Assumption and/or Constraints The assumptions that were agreed on during the planning process and any known constraints that will impact the outcome of the project are documented in this section. These are outputs from your planning process. A typical assumption statement might read: The vendor will deliver on time.
Major Deliverables/Scheduled Tasks The major deliverables section lists the summary level achievements that make up the delivery of the product. You should include the major deliverables from each project phase. This information typically is obtained by using the highest level of the WBS or the summary tasks from the project schedule.
You may also be required to provide information on how to view the current version of the project schedule (e.g., intranet page or other electronic location).
A copy of the project schedule baseline may be included as an appendix.
Budget The project budget is discussed here. This section may be very high level with only a summary figure for the entire project budget or it may break the budget down into various spending categories. Some plans also detail the method used to purchase capital equipment and track project capital and expenses.
A copy of the budget baseline may be included as an appendix.
Racing to the Finish
One project we were familiar with (but did not work on) used a cute way to illustrate the project baseline. The project managers got foam board from the stationery store. They printed out clip art of different racehorses and cut them out. Then they glued the horses to more foam board and cut them out. Next, they attached Velcro dots to the horses and also to percentages to complete milestones along the baseline. When the final baseline board was done you had a lane for each racehorse ”each lane representing a phase or deliverable. As each phase or deliverable was worked on and progress was made, its horse was advanced one more step. The end result was that you had a very clear illustration of where we were at in the project, similar to the graphic shown below.
Unfortunately, the project was a flop ”but hey, the baseline board has stuck in our minds all these years .
Risks The identified risks that could affect the success of the project and plans to avoid or mitigate the risks are listed in this section.
Issues The method used to identify project issues, assign responsibility for resolution, define escalation procedures, and track and report progress is described in this section. This section can also include a discussion of the overall environmental issues the project could run into, including the overall computing environment as well as the political, geographical, and integrated systems environments.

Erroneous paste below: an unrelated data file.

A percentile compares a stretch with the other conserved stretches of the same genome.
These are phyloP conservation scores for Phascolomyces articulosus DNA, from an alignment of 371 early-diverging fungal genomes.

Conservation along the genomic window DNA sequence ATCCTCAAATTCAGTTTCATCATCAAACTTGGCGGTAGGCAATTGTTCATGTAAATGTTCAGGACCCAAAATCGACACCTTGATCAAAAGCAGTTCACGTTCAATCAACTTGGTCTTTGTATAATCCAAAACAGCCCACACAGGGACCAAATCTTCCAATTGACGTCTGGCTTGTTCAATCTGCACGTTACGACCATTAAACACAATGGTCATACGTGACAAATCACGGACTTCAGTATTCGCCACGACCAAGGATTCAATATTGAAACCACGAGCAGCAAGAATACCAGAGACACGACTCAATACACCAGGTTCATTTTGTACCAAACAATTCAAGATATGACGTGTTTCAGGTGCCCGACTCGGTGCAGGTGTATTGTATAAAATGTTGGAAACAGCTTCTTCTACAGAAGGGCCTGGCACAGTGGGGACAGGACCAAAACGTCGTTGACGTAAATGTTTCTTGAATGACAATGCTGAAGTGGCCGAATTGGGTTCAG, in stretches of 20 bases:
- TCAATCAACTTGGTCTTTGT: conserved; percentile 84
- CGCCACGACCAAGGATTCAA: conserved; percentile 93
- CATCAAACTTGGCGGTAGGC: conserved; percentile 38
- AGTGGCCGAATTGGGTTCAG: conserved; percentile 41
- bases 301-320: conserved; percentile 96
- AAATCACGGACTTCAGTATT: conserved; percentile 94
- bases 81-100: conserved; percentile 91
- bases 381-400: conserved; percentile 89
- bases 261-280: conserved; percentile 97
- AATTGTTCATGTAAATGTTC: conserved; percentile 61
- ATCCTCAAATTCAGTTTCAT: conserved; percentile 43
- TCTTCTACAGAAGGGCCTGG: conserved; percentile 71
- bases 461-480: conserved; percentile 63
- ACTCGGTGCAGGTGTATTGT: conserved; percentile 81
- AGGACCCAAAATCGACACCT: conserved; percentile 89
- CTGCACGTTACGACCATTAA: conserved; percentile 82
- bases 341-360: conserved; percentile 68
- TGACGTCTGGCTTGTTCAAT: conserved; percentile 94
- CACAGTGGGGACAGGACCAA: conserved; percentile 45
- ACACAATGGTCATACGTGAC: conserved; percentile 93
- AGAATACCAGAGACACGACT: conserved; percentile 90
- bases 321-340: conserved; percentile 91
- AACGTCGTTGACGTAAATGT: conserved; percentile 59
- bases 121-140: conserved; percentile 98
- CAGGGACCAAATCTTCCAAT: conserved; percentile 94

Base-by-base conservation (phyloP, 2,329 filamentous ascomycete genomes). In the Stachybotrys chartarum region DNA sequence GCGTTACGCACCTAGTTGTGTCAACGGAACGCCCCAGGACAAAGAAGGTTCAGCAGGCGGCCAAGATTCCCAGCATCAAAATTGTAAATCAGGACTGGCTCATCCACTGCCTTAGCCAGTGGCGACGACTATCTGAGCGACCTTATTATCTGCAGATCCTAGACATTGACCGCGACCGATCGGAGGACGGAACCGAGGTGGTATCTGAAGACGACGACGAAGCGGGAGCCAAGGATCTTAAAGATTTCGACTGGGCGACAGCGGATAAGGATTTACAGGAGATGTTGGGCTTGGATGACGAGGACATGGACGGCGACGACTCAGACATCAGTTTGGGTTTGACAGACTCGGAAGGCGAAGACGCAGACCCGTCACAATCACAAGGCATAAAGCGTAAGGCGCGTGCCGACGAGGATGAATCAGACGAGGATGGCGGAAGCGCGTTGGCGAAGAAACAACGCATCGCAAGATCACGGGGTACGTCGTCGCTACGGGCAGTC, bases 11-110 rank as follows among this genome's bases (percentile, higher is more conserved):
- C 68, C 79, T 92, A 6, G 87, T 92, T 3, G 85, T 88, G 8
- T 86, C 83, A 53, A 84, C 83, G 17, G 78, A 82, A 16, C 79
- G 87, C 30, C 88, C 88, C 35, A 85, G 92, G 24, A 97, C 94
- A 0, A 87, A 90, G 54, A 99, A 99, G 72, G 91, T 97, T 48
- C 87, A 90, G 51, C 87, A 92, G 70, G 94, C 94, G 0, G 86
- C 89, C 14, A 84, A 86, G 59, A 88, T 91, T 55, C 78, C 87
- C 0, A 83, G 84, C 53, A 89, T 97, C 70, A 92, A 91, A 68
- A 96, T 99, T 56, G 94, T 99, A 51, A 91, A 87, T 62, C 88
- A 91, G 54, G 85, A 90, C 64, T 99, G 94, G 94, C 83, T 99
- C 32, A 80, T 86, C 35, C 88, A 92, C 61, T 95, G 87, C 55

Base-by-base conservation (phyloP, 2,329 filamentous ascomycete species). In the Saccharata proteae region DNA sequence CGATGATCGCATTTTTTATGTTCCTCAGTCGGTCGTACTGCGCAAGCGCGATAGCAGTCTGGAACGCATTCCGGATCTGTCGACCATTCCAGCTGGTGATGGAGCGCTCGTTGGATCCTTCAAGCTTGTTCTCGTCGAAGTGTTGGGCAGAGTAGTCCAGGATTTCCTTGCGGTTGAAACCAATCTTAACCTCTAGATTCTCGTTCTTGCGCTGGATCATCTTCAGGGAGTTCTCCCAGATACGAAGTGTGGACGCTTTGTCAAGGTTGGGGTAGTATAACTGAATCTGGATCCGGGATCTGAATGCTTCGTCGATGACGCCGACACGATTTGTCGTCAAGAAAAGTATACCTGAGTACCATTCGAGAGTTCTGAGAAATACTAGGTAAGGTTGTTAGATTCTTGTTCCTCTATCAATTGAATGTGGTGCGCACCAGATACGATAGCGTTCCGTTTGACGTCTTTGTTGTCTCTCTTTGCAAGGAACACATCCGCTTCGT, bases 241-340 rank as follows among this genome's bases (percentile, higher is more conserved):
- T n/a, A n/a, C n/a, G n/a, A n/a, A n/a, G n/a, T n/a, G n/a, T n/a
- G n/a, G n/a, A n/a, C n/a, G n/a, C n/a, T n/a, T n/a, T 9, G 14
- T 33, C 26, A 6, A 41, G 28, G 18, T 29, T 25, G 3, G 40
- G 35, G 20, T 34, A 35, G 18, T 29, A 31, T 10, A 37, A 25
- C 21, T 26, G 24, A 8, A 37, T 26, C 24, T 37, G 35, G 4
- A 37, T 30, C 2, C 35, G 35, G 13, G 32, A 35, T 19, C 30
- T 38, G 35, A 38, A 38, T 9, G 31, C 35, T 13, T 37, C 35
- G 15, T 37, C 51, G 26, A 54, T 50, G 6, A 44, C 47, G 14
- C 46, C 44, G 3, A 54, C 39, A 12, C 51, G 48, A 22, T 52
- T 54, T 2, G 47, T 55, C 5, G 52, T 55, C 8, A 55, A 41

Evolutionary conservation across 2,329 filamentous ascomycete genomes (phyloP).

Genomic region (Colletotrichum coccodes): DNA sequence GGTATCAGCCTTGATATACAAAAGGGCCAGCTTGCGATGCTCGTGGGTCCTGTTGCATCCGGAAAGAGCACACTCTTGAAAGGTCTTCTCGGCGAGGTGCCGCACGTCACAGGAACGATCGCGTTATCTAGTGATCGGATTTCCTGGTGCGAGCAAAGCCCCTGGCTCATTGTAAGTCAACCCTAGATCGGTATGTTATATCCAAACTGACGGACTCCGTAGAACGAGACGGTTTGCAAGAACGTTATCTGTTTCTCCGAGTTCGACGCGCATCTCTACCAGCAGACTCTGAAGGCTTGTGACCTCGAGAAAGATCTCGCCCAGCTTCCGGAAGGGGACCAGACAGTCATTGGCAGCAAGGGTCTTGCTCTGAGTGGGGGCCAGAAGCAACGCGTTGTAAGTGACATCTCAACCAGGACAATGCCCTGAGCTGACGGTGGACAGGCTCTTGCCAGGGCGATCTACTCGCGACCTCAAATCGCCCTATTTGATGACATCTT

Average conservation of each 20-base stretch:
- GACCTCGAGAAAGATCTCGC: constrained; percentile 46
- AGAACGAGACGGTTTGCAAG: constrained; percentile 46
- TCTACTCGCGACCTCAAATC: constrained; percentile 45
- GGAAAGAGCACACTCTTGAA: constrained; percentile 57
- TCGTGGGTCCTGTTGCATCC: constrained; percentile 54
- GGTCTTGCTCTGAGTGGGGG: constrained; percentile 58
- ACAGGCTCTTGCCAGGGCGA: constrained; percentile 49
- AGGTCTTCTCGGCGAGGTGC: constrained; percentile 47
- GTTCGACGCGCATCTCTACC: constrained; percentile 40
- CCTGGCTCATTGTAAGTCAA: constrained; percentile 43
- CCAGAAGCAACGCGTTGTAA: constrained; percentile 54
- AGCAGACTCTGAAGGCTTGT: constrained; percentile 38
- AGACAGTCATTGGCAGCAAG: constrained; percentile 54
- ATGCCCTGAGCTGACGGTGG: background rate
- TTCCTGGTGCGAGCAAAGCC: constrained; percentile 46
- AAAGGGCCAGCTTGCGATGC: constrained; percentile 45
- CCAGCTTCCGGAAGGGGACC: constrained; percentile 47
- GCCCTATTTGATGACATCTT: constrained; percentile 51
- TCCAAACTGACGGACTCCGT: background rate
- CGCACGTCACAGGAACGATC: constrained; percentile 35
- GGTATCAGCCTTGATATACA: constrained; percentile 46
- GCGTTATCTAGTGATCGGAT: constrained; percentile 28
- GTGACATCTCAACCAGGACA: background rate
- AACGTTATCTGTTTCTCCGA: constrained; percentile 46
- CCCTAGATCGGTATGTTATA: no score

Communications The communications component describes the method and frequency of communication with sponsor, clients , project team, and other stakeholders. For example, you might say something like this: Sponsor communications ”one-on-one meeting every Monday at 10:00 A.M. for the duration of the project, and Team communications ”biweekly team meeting every Thursday at 2:00 P.M.; email or one-on-one conferences as required for the duration of the project.
Implementation Plan The implementation plan is an overview of the methodology used to implement the project schedule. The plans you ve created for development, hardware, installation, securing, configuration, testing as well as other plans for correct implementation of the project schedule are included.
Support Plan The support plan documents how the new system will be supported once the project is complete. Support may be limited to the update and maintenance of a new system or piece of hardware, or it may include a technical group that will support the users of a new application.
Training Plan The training plan documents how training on the new system will be accomplished. This includes training for end users, help-desk staff, operations staff, or other groups, as applicable.
If you are using any existing checklists or have developed checklists during the planning processes, you can include copies in this section. Examples of checklists in this section are:
The reference section lists any sources used for project methodology, corporate standards, or best practices. A reference list may include:
An appendix can be used to provide a copy of detailed documents not normally included in the body of the project plan:
With all of these components to consider, writing a comprehensive project plan can overwhelm a new project manager. Don t worry, we can share a lot of tips on how to make this come together smoothly with all of the data you need to oversee the project.